HomeHome & GardenAction plan: Ciar Byrne's essential jobs for your garden this week

Action plan: Ciar Byrne’s essential jobs for your garden this week

Action plan: Ciar Byrne’s essential jobs for your garden this week

  • Ciar Byrne says now is a good time of year to plant deciduous hedges, like beech
  • Gardener adds they will have time to establish roots before spring and summer
  • She warns it might take three to five years for the hedge to provide thick barrier

PLANT OF THE WEEK: Iris Unguicularis (Algerian Iris)

In the depths of winter, this iris provides colour and fragrance with its sweetly scented flowers. Native to the Mediterranean, I. unguicularis prefers well-drained neutral-toalkaline soil. Plant in September in a sunny, sheltered spot. The best cultivars include dark purple Mary Barnard and pale blue Walter Butt. Note that it is toxic to dogs, cats and horses. 

HEDGE YOUR BETS RIGHT NOW

This is a good time of year to plant deciduous hedges, such as beech, hawthorn, and hornbeam — as long as the ground isn’t frozen or waterlogged. 

Or try mixed native hedging, which might include blackthorn, hazel and dog rose, bringing a touch of the countryside to your garden. 

If you put them in the ground now, while they are bare root and dormant, they will have plenty of time to establish roots before the spring and summer. 

Use a string tied between two sticks to mark a straight line where you want the hedge, then dig out a trench about 10 to 15cm deep. Break up the bottom with a fork and add humus-rich organic matter such as peatfree compost or well-rotted farmyard manure. You can also add bone meal fertiliser. 

Then place the individual plants into the opening, spaced 45 to 60cm apart until they are covered to a few centimetres above the roots. Replace the soil and firm it in with your boot. 

Hedging might not put on much growth in its first year, but within three to five years it will provide a thick barrier which helps to reduce flooding and pollution. It is great for wildlife, too. 

CUT BACK PERENNIALS 

As the weather alternates between torrential rain and freezing temperatures, gardens have taken a pummelling. I usually leave seedheads and grasses for as long as possible, but this year everything has turned to black mush. I plan to take advantage of this weekend’s dry forecast to cut remaining perennials down with a hand tool. This is also an opportunity to assess which plants might need lifting and dividing in the spring.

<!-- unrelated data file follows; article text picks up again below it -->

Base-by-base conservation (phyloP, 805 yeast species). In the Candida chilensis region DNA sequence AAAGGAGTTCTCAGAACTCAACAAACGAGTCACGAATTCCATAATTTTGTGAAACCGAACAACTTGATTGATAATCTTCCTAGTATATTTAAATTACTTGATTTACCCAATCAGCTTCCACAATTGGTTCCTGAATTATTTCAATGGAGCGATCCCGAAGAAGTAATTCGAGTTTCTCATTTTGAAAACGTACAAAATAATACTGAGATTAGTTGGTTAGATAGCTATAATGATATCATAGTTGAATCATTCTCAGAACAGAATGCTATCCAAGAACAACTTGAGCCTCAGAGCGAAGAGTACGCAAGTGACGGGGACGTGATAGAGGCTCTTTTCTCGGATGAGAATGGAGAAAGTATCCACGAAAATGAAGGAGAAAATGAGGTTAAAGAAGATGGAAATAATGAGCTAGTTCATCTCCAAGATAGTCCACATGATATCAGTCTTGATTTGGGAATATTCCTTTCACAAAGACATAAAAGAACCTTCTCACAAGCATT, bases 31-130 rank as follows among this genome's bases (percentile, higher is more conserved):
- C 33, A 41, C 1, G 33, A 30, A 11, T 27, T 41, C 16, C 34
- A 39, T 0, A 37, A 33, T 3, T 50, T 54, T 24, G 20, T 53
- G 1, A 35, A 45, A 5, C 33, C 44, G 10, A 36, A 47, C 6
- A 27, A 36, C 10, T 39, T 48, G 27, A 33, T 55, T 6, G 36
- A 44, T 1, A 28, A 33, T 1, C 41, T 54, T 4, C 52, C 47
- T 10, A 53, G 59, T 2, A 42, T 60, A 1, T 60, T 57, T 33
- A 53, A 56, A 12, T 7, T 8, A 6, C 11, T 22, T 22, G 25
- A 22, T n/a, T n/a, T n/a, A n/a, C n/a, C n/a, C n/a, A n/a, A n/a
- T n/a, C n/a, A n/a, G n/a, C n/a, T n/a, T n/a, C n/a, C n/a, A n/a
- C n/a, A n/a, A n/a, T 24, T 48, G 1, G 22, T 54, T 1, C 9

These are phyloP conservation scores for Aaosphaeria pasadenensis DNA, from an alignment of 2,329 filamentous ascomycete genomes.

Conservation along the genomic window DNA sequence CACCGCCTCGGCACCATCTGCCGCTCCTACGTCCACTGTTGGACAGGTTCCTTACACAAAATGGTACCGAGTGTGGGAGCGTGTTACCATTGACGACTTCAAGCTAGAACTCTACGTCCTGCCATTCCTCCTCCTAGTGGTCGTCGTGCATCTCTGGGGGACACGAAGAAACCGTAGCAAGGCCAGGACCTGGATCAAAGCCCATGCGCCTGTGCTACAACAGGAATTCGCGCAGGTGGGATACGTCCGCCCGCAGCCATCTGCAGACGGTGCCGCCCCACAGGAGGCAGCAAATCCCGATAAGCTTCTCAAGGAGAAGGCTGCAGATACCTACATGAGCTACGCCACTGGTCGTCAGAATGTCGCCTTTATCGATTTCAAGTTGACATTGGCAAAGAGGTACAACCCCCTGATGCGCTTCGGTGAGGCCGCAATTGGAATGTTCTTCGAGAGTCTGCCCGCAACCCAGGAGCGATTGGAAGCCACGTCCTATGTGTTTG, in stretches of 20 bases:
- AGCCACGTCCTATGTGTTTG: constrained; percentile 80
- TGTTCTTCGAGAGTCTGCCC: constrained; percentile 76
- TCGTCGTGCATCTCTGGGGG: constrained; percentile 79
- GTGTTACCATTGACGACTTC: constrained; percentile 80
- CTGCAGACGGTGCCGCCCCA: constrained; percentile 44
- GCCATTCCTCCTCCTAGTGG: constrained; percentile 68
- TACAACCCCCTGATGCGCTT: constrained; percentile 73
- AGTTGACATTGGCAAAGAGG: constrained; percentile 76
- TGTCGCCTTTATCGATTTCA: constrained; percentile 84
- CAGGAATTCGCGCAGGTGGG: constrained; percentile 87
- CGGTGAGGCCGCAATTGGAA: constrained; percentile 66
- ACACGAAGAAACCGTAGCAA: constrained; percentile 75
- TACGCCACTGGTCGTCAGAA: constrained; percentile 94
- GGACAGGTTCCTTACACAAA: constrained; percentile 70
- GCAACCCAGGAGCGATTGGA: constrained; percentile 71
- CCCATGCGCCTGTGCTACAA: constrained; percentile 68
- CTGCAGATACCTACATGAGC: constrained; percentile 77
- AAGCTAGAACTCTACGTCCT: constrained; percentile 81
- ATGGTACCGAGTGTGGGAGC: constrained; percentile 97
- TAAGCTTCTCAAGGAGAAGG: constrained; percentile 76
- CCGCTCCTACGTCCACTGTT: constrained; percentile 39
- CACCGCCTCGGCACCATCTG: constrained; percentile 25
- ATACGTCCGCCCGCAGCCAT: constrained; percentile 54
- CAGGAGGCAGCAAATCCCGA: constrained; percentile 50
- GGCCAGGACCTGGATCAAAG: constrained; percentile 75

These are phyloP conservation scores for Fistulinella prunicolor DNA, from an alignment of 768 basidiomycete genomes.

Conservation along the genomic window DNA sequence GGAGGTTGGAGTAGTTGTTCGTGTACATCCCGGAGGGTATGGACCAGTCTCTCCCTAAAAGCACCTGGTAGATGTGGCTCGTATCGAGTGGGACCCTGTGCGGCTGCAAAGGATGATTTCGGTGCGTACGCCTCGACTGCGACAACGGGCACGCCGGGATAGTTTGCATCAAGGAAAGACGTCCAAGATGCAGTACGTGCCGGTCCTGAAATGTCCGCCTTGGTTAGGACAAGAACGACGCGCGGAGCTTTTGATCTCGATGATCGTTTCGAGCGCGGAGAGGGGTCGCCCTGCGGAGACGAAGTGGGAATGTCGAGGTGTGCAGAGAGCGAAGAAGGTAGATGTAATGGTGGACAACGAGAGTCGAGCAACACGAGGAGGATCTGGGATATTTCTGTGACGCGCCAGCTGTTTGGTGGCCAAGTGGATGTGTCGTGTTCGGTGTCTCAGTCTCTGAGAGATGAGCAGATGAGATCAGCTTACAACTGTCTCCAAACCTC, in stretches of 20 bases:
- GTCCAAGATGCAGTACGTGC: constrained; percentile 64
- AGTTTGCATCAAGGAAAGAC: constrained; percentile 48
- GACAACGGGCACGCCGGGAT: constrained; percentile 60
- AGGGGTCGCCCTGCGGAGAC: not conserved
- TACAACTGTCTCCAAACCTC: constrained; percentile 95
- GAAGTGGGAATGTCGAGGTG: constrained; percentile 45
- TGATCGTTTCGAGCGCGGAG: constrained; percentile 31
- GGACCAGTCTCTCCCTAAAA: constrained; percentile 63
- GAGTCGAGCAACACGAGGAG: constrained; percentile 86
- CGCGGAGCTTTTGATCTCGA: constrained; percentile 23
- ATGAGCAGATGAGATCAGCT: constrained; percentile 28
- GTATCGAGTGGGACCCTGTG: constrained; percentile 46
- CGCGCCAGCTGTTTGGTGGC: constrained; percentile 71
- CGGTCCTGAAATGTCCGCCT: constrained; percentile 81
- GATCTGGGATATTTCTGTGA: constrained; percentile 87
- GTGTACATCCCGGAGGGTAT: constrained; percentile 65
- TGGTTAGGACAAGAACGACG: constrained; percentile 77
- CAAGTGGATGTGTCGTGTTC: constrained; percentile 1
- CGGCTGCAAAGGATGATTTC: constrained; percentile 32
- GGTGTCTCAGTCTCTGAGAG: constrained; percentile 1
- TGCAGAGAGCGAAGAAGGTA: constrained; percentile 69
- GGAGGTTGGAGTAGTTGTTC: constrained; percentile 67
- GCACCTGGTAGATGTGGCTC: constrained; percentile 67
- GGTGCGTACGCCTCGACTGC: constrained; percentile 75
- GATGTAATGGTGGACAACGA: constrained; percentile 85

This is a good time of year to plant deciduous hedges, such as beech, hawthorn, and hornbeam ¿ as long as the ground isn¿t frozen or waterlogged

This is a good time of year to plant deciduous hedges, such as beech, hawthorn, and hornbeam — as long as the ground isn’t frozen or waterlogged

It can be difficult to motivate yourself to get out in the garden over winter, but I find organising my tool shed gives me the kickstart I need. Choose a dry day to bring everything out of the shed and give it a good sweep. If you haven’t done so already, wash out old plant pots to reuse them. Sort through seeds and organise them in a recycled box or tin according to which month they need to be sown in. Dip larger tools in a bucket of warm water then wipe dry with an old towel. My top tip for cleaning secateurs and hand tools is use baby wipes — biodegradable ones, of course. 

It can be difficult to motivate yourself to get out in the garden over winter, but I find organising my tool shed gives me the kickstart I need

It can be difficult to motivate yourself to get out in the garden over winter, but I find organising my tool shed gives me the kickstart I need

READER’S QUESTION

I’VE grown raspberries but would like to try something new. Any recommendations? 

Mr T. Crowson, York. 

Try tayberry, a cross between a raspberry and a blackberry, bred at the Scottish Crop Research Institute in the 1970s. They are a bit like loganberries, but hardier, with double the fruit. Rubus ‘Medana’ is the original tayberry, tolerating sun or shade and bearing heavy clusters of dark purple fruit between June and mid-August.

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